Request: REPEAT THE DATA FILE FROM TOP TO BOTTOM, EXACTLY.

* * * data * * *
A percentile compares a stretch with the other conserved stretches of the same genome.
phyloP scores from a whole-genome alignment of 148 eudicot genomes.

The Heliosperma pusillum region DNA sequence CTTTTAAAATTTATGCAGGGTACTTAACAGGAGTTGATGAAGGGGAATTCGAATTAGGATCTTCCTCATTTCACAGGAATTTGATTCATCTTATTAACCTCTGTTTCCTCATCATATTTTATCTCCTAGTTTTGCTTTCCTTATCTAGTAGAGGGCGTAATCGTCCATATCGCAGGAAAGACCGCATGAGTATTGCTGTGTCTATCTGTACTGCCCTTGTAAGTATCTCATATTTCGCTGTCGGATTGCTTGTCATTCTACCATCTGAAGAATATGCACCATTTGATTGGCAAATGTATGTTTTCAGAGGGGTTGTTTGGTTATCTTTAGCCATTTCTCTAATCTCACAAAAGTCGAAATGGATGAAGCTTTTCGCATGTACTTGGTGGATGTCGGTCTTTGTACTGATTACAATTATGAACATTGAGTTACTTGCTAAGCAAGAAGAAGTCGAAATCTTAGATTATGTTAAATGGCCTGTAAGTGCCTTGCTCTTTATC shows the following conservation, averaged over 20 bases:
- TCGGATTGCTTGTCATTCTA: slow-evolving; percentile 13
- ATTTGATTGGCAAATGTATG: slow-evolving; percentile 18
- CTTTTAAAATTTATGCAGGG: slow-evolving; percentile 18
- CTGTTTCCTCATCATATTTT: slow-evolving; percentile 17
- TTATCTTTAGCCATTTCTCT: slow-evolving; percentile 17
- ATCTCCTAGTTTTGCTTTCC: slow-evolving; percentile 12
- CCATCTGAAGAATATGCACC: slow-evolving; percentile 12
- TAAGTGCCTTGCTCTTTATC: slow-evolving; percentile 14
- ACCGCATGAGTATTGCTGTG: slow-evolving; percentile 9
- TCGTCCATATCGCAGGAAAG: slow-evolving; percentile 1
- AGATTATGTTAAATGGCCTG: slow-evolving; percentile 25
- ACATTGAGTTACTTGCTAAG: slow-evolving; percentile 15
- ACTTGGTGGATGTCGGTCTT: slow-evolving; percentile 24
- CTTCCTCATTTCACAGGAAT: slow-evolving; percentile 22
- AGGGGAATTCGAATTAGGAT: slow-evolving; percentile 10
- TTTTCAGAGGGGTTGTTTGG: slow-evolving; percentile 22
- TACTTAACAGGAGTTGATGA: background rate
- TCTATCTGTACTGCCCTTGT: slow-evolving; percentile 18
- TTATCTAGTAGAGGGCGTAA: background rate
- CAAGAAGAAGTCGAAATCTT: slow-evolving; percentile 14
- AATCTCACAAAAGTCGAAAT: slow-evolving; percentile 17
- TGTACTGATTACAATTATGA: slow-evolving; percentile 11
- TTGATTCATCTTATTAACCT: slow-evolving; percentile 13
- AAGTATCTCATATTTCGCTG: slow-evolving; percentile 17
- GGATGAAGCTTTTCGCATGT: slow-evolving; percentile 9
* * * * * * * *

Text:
A percentile compares a stretch with the other conserved stretches of the same genome.
phyloP scores from a whole-genome alignment of 148 eudicot genomes.

The Heliosperma pusillum region DNA sequence CTTTTAAAATTTATGCAGGGTACTTAACAGGAGTTGATGAAGGGGAATTCGAATTAGGATCTTCCTCATTTCACAGGAATTTGATTCATCTTATTAACCTCTGTTTCCTCATCATATTTTATCTCCTAGTTTTGCTTTCCTTATCTAGTAGAGGGCGTAATCGTCCATATCGCAGGAAAGACCGCATGAGTATTGCTGTGTCTATCTGTACTGCCCTTGTAAGTATCTCATATTTCGCTGTCGGATTGCTTGTCATTCTACCATCTGAAGAATATGCACCATTTGATTGGCAAATGTATGTTTTCAGAGGGGTTGTTTGGTTATCTTTAGCCATTTCTCTAATCTCACAAAAGTCGAAATGGATGAAGCTTTTCGCATGTACTTGGTGGATGTCGGTCTTTGTACTGATTACAATTATGAACATTGAGTTACTTGCTAAGCAAGAAGAAGTCGAAATCTTAGATTATGTTAAATGGCCTGTAAGTGCCTTGCTCTTTATC shows the following conservation, averaged over 20 bases:
- TCGGATTGCTTGTCATTCTA: slow-evolving; percentile 13
- ATTTGATTGGCAAATGTATG: slow-evolving; percentile 18
- CTTTTAAAATTTATGCAGGG: slow-evolving; percentile 18
- CTGTTTCCTCATCATATTTT: slow-evolving; percentile 17
- TTATCTTTAGCCATTTCTCT: slow-evolving; percentile 17
- ATCTCCTAGTTTTGCTTTCC: slow-evolving; percentile 12
- CCATCTGAAGAATATGCACC: slow-evolving; percentile 12
- TAAGTGCCTTGCTCTTTATC: slow-evolving; percentile 14
- ACCGCATGAGTATTGCTGTG: slow-evolving; percentile 9
- TCGTCCATATCGCAGGAAAG: slow-evolving; percentile 1
- AGATTATGTTAAATGGCCTG: slow-evolving; percentile 25
- ACATTGAGTTACTTGCTAAG: slow-evolving; percentile 15
- ACTTGGTGGATGTCGGTCTT: slow-evolving; percentile 24
- CTTCCTCATTTCACAGGAAT: slow-evolving; percentile 22
- AGGGGAATTCGAATTAGGAT: slow-evolving; percentile 10
- TTTTCAGAGGGGTTGTTTGG: slow-evolving; percentile 22
- TACTTAACAGGAGTTGATGA: background rate
- TCTATCTGTACTGCCCTTGT: slow-evolving; percentile 18
- TTATCTAGTAGAGGGCGTAA: background rate
- CAAGAAGAAGTCGAAATCTT: slow-evolving; percentile 14
- AATCTCACAAAAGTCGAAAT: slow-evolving; percentile 17
- TGTACTGATTACAATTATGA: slow-evolving; percentile 11
- TTGATTCATCTTATTAACCT: slow-evolving; percentile 13
- AAGTATCTCATATTTCGCTG: slow-evolving; percentile 17
- GGATGAAGCTTTTCGCATGT: slow-evolving; percentile 9